Rating: 3/10 (Not Good- But Visually Breathtaking)
Sai Korrapati had just produced Eega at the time and put his faith in Hanu Raghavapudi, a long time associate of out of the box film maker Chandra Shekar Yeleti, who is not only making his debut but also introducing 3 new faces as the leads of his cast. His first film Andala Rakshasi, meaning a beautiful Devil, was released on August 10th, 2012. How did it fare? Find out in my review
Story: This love story is set in 1992. Gautham (Rahul Ravindran) is a rich kid who dreams of being a guitarist one day but his father wants him to be something else. One day, he sees a beautiful girl named Mithuna (Lavanya Tripathi) and falls head over heels for her and wants to be with her. Unfortunately, Mithuna meets with a serious accident and her family is unable to bear the necessary costs needed for the operation for her to survive and Gautham and his father decide to take care of everything after Gautham tells him his dad that he likes her.
He finds out that Mithuna is in love with a man named Surya (Naveen Chandra) who is presumably dead from the same accident. He expresses his feelings for her and takes her to Ooty and she respects him but never reciprocates his feelings that he has for her towards him. After some convincing, she agrees to marry him and Gautham and goes to Hyderabad to arrange for the wedding but finds out a shocking truth. What is that shocking truth? And what happens in the end? Watch this tragic love story to find out.
Performances: If there's even a reason to watch this love saga, it is without a doubt for Lavanya Tripathi. She makes a stunning debut and is aptly able express all of her emotions clearly and looks beautiful even without makeup in a complete de glam role. She is the life and soul of this film. Rahul Ravindran is shouting all the time and sounds just like Siddarth which doesn't help his cause. Naveen Chandra as Surya is for some reason more likable than Gautham and his ruffian look suits him well. Pragahti overacts as Mithuna's mom and CVL Narasimha Rao is good.
Technicalities: Music by Radhan is very good and the background score is equally as good. The song Yemito is something you'll still be humming years down the road. Cinematography is excellent. Every scene in this movie is like a picture on a postcard and you could sent it to someone. Editing is ok. Dialogues are fine but it;s annoying to hear the words chachipothanu and champesthaanu (meaning I will die or I will kill you) half the time. Editing is alright. Art is excellent especially in the interval bang and Surya's shop. Production Values by Vaarahi Chalana Chitram are superb for a film like this.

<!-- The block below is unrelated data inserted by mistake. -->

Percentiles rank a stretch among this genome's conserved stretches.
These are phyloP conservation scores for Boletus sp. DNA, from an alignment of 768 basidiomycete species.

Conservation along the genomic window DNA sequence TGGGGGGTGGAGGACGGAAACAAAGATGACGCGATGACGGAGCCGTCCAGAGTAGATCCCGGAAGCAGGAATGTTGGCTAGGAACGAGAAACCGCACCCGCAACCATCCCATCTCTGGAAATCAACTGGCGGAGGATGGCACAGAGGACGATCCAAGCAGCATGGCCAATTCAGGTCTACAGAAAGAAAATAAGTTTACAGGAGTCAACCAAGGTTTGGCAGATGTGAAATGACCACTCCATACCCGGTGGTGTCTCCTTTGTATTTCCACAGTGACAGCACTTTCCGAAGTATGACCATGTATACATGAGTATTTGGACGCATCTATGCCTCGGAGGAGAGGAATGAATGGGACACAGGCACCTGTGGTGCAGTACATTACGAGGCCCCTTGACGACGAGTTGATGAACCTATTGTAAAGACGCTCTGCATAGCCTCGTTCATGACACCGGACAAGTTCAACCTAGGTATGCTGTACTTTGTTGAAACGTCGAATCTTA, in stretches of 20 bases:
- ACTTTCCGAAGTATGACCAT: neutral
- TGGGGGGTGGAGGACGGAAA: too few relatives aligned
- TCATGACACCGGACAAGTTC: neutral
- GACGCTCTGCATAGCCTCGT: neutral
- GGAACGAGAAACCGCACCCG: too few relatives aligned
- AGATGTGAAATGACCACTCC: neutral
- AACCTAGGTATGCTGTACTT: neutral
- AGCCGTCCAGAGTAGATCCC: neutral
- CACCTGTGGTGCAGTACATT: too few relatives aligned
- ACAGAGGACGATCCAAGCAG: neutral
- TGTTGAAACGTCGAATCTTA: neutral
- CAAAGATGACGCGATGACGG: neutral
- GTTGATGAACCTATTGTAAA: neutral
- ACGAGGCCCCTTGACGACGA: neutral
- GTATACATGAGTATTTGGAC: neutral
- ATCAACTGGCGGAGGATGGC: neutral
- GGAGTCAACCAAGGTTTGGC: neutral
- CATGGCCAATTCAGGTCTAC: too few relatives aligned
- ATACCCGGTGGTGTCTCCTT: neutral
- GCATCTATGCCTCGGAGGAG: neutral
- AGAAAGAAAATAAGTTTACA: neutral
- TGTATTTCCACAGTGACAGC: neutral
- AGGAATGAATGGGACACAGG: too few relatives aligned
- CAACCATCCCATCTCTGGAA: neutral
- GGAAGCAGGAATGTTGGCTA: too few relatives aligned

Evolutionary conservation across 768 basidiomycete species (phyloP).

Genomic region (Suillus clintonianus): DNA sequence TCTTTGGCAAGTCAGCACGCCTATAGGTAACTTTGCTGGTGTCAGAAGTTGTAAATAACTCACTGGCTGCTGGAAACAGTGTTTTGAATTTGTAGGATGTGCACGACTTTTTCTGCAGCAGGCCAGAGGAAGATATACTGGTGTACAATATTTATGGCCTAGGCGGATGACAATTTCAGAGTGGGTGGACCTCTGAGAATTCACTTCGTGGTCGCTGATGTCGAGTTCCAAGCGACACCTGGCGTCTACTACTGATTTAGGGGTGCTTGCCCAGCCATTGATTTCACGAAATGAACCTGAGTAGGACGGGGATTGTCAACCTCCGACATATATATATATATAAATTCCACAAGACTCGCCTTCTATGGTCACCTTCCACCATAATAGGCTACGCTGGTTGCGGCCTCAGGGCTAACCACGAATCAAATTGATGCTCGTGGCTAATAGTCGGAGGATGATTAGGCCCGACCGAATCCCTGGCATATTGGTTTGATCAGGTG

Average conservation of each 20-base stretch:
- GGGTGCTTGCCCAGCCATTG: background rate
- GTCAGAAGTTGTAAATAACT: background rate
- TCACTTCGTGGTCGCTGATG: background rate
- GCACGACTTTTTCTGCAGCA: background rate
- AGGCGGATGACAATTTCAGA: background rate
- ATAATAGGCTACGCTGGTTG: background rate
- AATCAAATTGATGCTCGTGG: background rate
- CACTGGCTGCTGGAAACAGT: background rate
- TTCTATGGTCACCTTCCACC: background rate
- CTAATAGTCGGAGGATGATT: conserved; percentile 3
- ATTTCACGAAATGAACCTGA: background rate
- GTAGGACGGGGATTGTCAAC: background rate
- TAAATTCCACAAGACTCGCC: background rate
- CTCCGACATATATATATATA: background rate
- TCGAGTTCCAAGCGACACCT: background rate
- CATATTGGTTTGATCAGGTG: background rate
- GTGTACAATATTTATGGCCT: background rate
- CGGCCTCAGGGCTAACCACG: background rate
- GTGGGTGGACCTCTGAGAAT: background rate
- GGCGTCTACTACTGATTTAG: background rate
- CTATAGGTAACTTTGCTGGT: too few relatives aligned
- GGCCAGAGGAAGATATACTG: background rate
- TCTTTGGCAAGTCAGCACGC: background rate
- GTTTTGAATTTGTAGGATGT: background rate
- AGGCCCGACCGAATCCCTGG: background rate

Analysis: I watched this film after constantly about hearing it throughout my Telugu movie surfing adventures. I heard it was critically acclaimed and but did not perform and wanted to see why.
The film starts off well and the Yemito song is really nice but as soon as the film moves to Ooty and Mithuna and Gautham try to talk, the screenplay is like watching paint dry. Mithuna can't communicate properly to Gautham and various scenes of them getting soaked in the rain and just visuals of the hilly scenes of Ooty take up unnecessary screen time and test your patience. The scene where Mithuna leaves and Gautham finds her is decent but literally nothing happens in the first half and the screenplay is excruciatingly slow.
Hanu you gotta realize man, that yeah you can make a beautiful and artistic scene on the screen but if nothing is happening, then what's the point? The point of a film is to tell a story, and at least somewhat entertainingly, but this film doesn't do the latter whatsoever.
The interval bang is superb and unexpected and as soon as the flashback starts to roll, you already start to like Surya more than Gautham. Maybe because Gautham is just whining all the time and complaining. The flashback is entertaining to an extent and keeps the film floating for a bit until the end of it which becomes way too serious. The screenplay then starts to move at a snail's pace again and puts your patience to the test once again. The climax and pre climax are way too tragic and dramatic and one cannot believe that the film actually ends the way it does. Visually this film is breathtaking, but as a whole doesn't really correspond to it's visuals via plot and and direction.
On a whole, Andala Rakshasi is a visually gorgeous but otherwise torturous cinematic experience for a viewer. Hanu Raghavapudi clearly has some talent and had he worked on making this a better script, it could have a better end result. Besides Lavanya Tripathi's effortless and stunning debut performance, this tragic love story is too slow and boring for the one to comprehend. The slow screenplay is main culprit for this film. I'm going with 3/10 for Lavanya, the music, and the cinematography.